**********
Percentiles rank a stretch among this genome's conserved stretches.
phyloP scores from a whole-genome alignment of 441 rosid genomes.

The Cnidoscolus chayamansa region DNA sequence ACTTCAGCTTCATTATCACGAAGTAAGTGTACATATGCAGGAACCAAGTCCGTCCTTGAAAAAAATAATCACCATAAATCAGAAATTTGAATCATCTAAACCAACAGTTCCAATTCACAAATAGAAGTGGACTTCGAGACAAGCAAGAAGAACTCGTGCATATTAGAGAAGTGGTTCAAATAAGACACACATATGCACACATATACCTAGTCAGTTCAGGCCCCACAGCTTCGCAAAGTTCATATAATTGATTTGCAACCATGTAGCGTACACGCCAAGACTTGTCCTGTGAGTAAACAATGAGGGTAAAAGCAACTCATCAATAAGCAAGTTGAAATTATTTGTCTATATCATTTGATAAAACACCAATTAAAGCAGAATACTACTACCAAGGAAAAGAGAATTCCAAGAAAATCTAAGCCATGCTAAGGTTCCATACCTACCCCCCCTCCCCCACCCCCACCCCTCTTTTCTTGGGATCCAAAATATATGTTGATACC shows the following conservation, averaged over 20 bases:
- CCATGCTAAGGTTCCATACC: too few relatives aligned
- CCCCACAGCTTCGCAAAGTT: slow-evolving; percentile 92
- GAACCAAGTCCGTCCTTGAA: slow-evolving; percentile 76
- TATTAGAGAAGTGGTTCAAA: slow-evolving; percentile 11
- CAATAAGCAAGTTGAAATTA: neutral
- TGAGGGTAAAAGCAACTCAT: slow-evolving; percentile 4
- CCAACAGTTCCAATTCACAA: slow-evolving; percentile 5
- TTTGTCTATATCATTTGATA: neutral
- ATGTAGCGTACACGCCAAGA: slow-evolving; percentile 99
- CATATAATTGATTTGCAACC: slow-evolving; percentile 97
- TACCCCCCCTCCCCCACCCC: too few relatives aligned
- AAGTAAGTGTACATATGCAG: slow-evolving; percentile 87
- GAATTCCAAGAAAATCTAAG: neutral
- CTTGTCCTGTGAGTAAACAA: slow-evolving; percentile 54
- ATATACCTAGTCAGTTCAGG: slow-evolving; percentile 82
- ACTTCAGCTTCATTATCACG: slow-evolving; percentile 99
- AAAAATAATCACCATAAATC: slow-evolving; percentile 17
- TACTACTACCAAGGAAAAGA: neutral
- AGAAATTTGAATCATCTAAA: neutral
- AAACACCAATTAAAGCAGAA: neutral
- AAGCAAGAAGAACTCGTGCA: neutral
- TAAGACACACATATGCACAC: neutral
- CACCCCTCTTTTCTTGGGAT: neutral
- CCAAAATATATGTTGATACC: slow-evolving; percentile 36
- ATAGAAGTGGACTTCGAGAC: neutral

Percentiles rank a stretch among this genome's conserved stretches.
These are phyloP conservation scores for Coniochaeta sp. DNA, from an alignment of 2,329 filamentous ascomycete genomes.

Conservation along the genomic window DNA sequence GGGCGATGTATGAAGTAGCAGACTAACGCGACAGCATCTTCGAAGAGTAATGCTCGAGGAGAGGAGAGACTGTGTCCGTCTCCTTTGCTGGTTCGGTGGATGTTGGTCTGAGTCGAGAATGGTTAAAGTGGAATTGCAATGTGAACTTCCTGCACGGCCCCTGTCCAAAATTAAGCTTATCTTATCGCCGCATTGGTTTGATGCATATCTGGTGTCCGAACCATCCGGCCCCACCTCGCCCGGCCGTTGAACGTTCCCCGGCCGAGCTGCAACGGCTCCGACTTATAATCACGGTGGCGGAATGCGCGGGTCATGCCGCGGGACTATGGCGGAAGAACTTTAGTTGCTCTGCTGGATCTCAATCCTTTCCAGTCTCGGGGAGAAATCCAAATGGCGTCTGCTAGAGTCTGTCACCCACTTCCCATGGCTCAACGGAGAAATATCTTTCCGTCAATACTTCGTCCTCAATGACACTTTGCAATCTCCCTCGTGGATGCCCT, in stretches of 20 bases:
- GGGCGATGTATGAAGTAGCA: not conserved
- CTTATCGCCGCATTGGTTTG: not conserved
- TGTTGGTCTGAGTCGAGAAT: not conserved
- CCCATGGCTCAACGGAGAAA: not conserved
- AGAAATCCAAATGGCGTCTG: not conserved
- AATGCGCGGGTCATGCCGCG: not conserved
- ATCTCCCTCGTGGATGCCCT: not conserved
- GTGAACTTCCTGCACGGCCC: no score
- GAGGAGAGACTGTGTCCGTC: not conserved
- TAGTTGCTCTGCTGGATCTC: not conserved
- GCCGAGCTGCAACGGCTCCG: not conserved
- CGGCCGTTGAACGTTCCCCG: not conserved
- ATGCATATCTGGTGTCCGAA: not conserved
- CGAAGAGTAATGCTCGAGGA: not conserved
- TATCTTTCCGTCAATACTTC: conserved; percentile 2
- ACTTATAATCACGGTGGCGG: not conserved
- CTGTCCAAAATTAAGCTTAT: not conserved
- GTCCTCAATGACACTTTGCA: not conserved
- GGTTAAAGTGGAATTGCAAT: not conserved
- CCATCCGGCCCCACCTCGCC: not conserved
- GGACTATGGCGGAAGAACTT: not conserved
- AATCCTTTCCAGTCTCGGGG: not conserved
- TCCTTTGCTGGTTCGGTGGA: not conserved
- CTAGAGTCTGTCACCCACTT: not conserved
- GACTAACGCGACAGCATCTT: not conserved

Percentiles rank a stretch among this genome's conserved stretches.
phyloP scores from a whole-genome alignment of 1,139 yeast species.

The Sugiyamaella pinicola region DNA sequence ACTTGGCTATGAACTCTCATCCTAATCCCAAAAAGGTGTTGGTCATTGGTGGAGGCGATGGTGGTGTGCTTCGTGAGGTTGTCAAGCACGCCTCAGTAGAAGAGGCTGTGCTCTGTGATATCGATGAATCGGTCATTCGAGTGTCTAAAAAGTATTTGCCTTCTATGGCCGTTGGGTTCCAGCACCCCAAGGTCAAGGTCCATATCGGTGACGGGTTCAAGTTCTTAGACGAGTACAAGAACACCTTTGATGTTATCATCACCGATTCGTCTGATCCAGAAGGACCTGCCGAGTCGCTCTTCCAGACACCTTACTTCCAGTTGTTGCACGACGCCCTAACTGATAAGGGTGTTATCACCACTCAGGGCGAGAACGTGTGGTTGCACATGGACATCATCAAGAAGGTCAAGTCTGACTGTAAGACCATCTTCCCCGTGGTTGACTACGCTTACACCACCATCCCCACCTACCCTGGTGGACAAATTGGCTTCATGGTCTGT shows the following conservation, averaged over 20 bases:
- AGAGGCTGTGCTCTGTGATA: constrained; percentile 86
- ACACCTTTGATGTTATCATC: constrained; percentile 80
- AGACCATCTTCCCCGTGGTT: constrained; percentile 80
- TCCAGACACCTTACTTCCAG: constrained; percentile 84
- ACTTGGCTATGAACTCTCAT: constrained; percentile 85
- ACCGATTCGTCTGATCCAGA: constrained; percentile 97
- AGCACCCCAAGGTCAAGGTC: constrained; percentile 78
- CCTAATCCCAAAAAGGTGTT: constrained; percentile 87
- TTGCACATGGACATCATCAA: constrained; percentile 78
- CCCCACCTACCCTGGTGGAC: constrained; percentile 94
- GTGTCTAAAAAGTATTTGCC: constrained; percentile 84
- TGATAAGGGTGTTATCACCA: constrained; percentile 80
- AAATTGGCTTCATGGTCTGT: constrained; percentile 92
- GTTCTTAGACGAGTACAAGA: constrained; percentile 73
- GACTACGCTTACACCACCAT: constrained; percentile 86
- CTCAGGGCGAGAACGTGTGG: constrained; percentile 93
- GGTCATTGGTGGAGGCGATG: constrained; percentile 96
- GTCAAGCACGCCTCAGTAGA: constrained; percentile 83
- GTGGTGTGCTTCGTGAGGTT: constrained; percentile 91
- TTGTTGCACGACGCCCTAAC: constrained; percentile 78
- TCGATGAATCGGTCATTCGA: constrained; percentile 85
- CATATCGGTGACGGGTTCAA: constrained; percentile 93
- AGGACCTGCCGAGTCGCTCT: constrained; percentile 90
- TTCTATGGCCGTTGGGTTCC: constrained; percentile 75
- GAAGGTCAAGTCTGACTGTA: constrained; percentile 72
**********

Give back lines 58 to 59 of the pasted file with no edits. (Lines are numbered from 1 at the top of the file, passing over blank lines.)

phyloP scores from a whole-genome alignment of 1,139 yeast species.

The Sugiyamaella pinicola region DNA sequence ACTTGGCTATGAACTCTCATCCTAATCCCAAAAAGGTGTTGGTCATTGGTGGAGGCGATGGTGGTGTGCTTCGTGAGGTTGTCAAGCACGCCTCAGTAGAAGAGGCTGTGCTCTGTGATATCGATGAATCGGTCATTCGAGTGTCTAAAAAGTATTTGCCTTCTATGGCCGTTGGGTTCCAGCACCCCAAGGTCAAGGTCCATATCGGTGACGGGTTCAAGTTCTTAGACGAGTACAAGAACACCTTTGATGTTATCATCACCGATTCGTCTGATCCAGAAGGACCTGCCGAGTCGCTCTTCCAGACACCTTACTTCCAGTTGTTGCACGACGCCCTAACTGATAAGGGTGTTATCACCACTCAGGGCGAGAACGTGTGGTTGCACATGGACATCATCAAGAAGGTCAAGTCTGACTGTAAGACCATCTTCCCCGTGGTTGACTACGCTTACACCACCATCCCCACCTACCCTGGTGGACAAATTGGCTTCATGGTCTGT shows the following conservation, averaged over 20 bases: